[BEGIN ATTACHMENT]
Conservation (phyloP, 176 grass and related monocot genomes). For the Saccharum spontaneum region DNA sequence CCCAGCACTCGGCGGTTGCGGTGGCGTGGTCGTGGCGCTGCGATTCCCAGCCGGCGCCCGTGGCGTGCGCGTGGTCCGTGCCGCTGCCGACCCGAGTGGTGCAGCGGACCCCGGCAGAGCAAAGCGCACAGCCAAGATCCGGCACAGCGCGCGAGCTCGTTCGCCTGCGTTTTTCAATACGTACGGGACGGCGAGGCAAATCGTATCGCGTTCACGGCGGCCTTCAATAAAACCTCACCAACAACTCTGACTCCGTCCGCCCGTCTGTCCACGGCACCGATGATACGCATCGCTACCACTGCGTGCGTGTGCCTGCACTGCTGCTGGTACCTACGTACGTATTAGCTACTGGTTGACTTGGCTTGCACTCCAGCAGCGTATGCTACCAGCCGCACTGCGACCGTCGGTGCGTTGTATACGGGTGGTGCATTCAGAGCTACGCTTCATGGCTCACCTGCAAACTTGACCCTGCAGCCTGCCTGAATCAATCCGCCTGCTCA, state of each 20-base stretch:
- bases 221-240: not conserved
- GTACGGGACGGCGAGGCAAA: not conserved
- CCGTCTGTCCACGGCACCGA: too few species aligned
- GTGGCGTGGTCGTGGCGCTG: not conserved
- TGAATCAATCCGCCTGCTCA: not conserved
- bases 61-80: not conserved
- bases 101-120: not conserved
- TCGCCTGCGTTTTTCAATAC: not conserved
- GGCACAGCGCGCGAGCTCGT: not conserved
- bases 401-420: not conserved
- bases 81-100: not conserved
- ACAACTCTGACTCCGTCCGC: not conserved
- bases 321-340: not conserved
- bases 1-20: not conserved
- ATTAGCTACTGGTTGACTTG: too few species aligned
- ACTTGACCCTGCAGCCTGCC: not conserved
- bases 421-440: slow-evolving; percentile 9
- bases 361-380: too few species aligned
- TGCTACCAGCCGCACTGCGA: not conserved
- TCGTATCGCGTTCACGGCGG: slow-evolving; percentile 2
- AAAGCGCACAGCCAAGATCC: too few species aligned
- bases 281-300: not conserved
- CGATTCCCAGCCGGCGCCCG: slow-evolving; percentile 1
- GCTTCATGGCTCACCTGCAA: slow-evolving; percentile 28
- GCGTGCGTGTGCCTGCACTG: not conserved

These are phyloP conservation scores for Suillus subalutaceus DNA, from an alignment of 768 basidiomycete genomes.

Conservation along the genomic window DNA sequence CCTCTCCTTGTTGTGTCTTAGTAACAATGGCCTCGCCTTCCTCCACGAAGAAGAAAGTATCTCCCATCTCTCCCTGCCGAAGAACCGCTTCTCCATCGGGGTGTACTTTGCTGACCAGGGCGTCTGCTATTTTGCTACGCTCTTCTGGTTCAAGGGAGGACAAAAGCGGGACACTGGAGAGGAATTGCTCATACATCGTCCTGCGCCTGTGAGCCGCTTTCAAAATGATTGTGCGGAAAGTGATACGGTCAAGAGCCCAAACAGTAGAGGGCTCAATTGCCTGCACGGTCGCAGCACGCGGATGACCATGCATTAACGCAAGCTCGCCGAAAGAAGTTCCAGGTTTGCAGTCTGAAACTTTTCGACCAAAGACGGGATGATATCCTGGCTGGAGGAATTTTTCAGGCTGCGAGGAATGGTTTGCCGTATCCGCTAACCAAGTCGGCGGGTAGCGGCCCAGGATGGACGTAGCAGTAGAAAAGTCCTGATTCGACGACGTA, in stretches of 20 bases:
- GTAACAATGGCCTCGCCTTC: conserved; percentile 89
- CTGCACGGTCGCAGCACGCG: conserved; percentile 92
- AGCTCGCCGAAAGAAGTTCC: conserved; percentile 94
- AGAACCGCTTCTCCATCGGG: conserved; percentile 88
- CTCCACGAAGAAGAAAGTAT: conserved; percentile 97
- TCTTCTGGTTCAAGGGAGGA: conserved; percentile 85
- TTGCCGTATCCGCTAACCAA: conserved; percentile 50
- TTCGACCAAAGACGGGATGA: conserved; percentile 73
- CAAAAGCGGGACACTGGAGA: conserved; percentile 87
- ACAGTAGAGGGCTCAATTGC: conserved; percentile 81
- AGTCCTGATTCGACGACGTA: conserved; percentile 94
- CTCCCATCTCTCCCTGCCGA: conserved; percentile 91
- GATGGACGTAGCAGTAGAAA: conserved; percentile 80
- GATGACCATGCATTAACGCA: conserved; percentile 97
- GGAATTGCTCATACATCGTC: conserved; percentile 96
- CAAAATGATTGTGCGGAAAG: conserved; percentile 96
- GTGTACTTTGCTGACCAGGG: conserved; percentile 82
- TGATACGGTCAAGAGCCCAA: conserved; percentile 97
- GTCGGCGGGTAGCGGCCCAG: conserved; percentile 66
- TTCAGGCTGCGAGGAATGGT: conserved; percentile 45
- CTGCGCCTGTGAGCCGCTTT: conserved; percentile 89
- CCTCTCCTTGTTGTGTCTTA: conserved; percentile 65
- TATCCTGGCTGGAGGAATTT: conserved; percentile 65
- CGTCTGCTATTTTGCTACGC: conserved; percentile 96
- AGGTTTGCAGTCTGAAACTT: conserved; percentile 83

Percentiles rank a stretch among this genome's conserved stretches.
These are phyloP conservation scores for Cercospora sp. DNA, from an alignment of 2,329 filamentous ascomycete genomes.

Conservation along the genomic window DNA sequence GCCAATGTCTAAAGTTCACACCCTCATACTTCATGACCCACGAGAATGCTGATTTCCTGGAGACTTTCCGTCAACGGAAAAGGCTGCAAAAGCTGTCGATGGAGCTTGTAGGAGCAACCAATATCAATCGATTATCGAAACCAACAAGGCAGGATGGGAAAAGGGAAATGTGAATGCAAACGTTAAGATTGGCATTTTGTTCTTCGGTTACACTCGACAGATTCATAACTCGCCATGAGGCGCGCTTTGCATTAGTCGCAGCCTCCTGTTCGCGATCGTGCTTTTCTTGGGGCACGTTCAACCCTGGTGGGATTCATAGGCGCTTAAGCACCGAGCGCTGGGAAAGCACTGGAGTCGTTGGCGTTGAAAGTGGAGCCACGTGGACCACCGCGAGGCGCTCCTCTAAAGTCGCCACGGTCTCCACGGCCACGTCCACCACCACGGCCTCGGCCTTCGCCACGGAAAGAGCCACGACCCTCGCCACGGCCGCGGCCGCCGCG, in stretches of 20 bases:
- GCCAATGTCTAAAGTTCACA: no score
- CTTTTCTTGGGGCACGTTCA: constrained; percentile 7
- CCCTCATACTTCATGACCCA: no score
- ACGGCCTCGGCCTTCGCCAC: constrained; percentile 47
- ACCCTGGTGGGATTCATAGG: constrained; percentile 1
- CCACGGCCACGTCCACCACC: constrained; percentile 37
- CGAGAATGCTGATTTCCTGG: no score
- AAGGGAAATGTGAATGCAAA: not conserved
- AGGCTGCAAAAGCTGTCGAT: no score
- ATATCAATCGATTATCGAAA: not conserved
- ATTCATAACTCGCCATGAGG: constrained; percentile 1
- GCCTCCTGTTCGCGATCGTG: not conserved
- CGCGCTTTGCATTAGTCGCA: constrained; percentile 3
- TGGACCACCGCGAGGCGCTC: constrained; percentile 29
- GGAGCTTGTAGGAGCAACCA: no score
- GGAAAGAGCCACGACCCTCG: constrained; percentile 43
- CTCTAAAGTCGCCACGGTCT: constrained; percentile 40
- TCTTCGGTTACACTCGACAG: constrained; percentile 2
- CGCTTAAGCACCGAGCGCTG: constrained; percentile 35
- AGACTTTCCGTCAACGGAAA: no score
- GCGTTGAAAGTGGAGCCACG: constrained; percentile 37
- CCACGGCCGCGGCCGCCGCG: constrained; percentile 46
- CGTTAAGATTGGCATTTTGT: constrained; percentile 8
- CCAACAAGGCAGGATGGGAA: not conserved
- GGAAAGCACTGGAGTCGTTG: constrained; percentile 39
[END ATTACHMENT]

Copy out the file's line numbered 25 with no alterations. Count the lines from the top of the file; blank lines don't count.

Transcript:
- GCTTCATGGCTCACCTGCAA: slow-evolving; percentile 28